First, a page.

As if tax time wasn't painful already, here are tips to prevent a scammer from stealing your tax refund.
If you’re not careful, you could find yourself doing battle for your tax refund.
Identity theft at tax time remains at an all-time high and is one of the primary concerns on this year’s IRS list of “Dirty Dozen” tax scams.
In the most common tax-time fraud scenario, scammers file a fraudulent return for your refund early in the season. You may not discover that there’s a problem until you try to file your legitimate tax return. And at that point, you’ll have a problem to resolve, which can take months, even years.
So, one common sense measure: File early, and give would-be scammers less time to get their hands on your Social Security number and file a fraudulent return.
Unfortunately, that’s not the only form of fraud you have to worry about.
The fastest growing type of tax-time scam involves fraudsters pretending to be IRS agents, who call and demand hefty payments to settle tax obligations they claim are outstanding. Complaints about IRS imposter scams like this jumped to 54,690 in 2014, up from 2,545 a year earlier, according to Federal Trade Commission statistics compiled from federal, state and local law enforcement and consumer protection agencies,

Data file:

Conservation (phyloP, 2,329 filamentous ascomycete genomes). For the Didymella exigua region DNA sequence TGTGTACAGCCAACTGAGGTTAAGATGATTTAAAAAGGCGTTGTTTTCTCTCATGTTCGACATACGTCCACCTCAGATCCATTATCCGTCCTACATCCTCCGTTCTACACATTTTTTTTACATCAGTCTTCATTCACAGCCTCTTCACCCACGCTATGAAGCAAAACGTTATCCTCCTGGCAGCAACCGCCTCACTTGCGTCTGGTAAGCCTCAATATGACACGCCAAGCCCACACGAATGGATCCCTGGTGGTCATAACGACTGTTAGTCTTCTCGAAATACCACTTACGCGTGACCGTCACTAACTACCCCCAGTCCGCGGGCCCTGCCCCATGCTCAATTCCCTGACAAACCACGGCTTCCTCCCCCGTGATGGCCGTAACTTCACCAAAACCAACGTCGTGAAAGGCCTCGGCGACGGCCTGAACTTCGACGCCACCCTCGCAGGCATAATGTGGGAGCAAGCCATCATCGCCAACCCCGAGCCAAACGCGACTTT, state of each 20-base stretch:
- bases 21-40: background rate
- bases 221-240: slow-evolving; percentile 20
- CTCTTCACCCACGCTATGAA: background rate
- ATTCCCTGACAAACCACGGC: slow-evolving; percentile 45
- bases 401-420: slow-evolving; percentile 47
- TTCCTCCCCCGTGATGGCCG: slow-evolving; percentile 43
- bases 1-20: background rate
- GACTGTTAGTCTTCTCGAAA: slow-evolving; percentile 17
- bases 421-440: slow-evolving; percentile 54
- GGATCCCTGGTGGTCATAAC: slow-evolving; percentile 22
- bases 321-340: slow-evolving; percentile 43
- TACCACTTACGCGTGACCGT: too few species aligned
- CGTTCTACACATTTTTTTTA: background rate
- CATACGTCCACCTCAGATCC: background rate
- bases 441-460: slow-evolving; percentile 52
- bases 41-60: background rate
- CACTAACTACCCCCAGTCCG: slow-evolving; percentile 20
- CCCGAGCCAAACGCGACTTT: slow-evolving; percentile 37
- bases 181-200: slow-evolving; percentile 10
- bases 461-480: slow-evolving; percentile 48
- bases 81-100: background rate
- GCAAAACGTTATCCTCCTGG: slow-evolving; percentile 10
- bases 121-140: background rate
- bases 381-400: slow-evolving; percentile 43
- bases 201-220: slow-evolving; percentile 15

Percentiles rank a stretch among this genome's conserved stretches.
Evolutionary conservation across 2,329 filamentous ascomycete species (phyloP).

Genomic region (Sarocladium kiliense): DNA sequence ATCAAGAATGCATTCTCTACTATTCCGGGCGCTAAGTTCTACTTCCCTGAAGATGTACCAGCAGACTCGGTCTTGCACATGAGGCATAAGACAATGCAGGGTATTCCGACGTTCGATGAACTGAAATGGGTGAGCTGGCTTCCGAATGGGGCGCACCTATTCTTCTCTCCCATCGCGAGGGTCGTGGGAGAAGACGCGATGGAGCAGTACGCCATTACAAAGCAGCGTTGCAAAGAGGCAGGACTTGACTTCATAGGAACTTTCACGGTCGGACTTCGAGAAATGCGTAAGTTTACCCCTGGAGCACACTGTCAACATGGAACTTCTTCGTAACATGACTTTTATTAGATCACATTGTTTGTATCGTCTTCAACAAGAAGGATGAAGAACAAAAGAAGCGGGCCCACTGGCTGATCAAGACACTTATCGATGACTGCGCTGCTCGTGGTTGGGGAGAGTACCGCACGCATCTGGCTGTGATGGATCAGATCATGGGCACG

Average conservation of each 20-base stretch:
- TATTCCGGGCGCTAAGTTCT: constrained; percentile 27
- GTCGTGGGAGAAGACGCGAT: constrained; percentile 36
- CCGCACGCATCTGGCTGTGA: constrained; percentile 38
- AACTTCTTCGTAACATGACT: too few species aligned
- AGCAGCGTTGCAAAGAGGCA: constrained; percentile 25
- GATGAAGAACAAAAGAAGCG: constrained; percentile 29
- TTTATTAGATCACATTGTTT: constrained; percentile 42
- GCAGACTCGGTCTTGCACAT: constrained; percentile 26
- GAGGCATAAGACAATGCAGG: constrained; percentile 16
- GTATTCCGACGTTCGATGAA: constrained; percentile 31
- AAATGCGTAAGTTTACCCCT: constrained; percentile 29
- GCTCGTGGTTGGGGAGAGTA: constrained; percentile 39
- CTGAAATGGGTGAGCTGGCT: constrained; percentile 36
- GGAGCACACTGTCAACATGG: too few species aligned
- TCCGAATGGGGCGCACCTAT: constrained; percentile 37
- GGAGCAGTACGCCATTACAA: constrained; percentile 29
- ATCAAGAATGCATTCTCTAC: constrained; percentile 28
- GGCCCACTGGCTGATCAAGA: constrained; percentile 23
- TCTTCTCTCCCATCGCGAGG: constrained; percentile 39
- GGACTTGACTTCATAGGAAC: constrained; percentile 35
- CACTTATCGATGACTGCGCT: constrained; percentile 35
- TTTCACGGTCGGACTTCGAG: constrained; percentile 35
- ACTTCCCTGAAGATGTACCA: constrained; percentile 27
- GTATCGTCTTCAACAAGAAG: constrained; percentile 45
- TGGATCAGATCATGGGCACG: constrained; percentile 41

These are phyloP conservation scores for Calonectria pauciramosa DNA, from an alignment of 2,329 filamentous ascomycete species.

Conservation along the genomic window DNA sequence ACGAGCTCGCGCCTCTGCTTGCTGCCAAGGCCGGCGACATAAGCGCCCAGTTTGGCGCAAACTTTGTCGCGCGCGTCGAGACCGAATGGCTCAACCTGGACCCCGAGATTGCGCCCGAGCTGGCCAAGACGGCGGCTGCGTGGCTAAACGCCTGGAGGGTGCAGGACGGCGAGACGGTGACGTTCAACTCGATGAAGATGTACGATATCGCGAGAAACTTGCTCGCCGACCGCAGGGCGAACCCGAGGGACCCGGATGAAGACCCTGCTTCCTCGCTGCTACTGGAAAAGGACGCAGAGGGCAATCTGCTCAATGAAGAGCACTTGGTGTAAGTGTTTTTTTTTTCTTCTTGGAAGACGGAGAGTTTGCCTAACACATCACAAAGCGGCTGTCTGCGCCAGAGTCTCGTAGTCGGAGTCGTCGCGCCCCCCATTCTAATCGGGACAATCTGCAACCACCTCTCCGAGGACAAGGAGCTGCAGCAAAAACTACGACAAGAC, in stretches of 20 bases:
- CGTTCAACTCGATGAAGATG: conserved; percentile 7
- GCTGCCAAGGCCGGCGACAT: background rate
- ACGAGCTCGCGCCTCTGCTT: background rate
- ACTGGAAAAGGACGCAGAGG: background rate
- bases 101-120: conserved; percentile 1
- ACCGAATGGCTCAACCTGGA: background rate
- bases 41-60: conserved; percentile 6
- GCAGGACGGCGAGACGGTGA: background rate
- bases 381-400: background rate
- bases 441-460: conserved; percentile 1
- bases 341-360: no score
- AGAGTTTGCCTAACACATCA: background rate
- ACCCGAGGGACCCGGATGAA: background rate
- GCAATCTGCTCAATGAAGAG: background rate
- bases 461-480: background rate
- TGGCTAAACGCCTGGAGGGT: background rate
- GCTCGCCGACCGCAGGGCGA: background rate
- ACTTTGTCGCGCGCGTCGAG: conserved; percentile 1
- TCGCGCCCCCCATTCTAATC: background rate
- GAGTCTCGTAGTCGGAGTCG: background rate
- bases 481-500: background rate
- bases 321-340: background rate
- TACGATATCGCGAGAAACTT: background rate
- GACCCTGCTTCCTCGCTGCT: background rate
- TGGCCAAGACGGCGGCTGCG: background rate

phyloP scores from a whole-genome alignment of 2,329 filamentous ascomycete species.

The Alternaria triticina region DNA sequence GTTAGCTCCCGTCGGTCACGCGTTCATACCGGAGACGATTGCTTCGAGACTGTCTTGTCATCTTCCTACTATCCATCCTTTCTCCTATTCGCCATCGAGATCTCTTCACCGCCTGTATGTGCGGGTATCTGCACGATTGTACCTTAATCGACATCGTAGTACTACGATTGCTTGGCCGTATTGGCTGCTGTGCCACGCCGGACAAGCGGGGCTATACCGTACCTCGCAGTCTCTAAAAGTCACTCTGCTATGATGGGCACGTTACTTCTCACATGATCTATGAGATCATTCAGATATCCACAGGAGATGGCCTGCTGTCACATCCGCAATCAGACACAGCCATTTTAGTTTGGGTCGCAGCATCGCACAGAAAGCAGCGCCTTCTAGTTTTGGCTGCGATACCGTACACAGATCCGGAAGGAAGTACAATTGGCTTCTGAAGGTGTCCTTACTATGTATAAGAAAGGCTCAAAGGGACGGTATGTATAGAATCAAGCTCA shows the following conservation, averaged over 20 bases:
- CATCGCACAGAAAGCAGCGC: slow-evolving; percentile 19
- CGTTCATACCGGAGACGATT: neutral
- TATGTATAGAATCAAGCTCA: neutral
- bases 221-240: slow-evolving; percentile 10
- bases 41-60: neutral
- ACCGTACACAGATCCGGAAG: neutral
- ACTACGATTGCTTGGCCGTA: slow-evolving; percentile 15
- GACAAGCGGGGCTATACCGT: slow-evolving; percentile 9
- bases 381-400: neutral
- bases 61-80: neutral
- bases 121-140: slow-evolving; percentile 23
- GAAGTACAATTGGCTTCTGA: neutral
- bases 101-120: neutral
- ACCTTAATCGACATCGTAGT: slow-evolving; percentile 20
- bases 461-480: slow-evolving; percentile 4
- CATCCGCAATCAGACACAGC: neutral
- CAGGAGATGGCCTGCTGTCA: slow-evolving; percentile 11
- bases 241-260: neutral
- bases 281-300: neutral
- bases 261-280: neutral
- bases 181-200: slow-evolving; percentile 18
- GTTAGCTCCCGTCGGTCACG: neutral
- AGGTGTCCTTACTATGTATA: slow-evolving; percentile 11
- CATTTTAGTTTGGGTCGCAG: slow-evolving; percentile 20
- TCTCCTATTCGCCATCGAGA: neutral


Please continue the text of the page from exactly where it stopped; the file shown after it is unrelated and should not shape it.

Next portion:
So, lesson No. 2: If someone calls from the IRS, that’s a red flag. The IRS doesn’t initiate contact with tax debtors by phone; the first form of contact is through snail mail. For more details on that lesson, see our Money Talks News report from August, “Why You Should Hang Up if You Get a Call From the ‘IRS‘.”
Although the IRS says it is making progress fighting tax-related identity theft and other types of scams, the agency stresses that consumers need to be vigilant.
“Scams can be sophisticated and take many forms. We urge people to protect themselves and use caution when viewing e-mails, receiving telephone calls or getting advice on tax issues,” IRS Commissioner John Koskinen said in a press release Monday. “Keep your personal information safe and secure.”
Specifically, the IRS recommends you take these measures:
- Store Social Security cards in a safe place
- Refrain from sharing identifying information unless you initiate contact
- Remain vigilant of your credit report
- Conceal personal documents in your home
- Protect your electronic devices with antivirus software
- Analyze the earnings statement from the Social Security Administration annually
The IRS release notes that it had “stopped 19 million suspicious returns and protected over $63 billion in fraudulent refunds” between 2011 and October 2014. But if your refund falls into the other camp — stolen — those large numbers don’t provide much comfort.
If you suspect you’ve been victimized by one of these scams, contact the IRS immediately.
What are your thoughts on the tax identity theft debacle? Please share them in the comments below or on our Money Talk News Facebook page.
For more tips on how to get your taxes filed fast and correctly, watch this video on common, and easily avoidable, mistakes.